Three months ago my wife died. Lung cancer, 50 a day, even with all these damn health warnings. Perhaps she just chose to ignore them, the habit filling something inside her that, evidently, I failed to. Or perhaps she was just wiser than the rest of us, trying to kill herself off without actually committing suicide. Just so she didnt have to deal with this earth as it slipped steadily back into the dark ages. I guess it makes sense, I mean who the fuck would want to stay on this shithole planet with the cracks in the concrete slowly widening, voices spilling out, reminding us of our atrocities. Just turn the music up. Perhaps because people just want to fucking whinge. Thats the only reason I can think of for staying alive, with the world going the way it is.
We had the funeral in Spain, her favourite country. A small town, tiny really, just a few hundred houses scattered amongst the cliff faces, the bay making a tight C between the land. The mosquitoes were biting that night; attracted by the candles blowing in the wind on top of the cliff, looking out over the ocean, such a small congregation. The guests slapped at invisible irritants as they delivered their empty words, all wrapped up in the complimentary black ribbon, shuffling uncomfortably on the little stage, the white canvas billowing behind them and almost sighing with relief when their turn was over, eyes wide, just like scared little children. Pass the bat, we got a shitkickin home run. Glad to be rid of an invisible, unbearable something. Glad to be out of the limelight. After the funeral I tried to replace my misery with drink, and failed, miserably.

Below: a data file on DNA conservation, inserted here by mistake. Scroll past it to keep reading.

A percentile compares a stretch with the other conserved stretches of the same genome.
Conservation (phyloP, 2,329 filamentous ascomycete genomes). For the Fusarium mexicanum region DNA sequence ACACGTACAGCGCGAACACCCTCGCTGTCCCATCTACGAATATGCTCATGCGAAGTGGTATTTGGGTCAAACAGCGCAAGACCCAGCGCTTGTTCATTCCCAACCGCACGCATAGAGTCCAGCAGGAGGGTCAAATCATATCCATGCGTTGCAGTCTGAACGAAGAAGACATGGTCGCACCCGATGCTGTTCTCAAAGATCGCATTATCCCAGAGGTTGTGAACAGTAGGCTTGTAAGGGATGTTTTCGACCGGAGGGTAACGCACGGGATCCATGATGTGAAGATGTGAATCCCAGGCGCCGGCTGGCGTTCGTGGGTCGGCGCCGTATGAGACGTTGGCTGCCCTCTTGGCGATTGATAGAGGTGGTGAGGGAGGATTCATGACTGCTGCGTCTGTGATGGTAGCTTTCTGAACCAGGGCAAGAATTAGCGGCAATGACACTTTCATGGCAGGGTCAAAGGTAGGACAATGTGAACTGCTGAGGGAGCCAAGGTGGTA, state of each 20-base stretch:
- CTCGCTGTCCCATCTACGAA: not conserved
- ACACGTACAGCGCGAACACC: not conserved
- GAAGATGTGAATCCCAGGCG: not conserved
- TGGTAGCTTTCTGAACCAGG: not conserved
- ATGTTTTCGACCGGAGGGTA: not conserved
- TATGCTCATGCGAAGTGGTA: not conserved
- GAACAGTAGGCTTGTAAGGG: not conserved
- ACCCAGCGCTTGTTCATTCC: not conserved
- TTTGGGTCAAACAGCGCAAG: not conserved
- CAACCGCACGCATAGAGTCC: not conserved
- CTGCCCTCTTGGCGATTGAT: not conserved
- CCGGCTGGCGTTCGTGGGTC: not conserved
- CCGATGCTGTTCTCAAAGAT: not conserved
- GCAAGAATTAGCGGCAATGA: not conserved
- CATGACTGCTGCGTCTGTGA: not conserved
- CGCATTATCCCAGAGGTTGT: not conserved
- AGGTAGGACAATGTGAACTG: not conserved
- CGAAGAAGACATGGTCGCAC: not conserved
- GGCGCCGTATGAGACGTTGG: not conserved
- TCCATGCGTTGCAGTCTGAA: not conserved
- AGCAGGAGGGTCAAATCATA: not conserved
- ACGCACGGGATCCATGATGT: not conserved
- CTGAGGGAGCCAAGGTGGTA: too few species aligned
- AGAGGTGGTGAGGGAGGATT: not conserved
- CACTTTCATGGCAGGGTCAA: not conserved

The next day, at sunset, having worked off my hangover, I went back up to the cliff top, her favourite ribbon in my hand. It used to be her mothers. She passed it down when we had married, saying This will bond you two forever, and you must pass it to your child, just as my mother passed it to me when I was wed. We had never had any children, not in all of our twenty five years together. I reached the edge of the cliff, small stones tumbling down into the churning waters, the ribbon flapping loosely in my hand. The sun spat an orange and pink glow over the sea, a few anorexic clouds fumbling across the horizon, distant tears in an eye. I held my hand up to the breeze, the ribbon flapping against my fingers. I uncurled them slowly, the ribbon, finally gaining freedom, soared out to sea, dancing sweet pirouettes as the sun slinked behind the horizon, the world closing its lids to a life it would never know.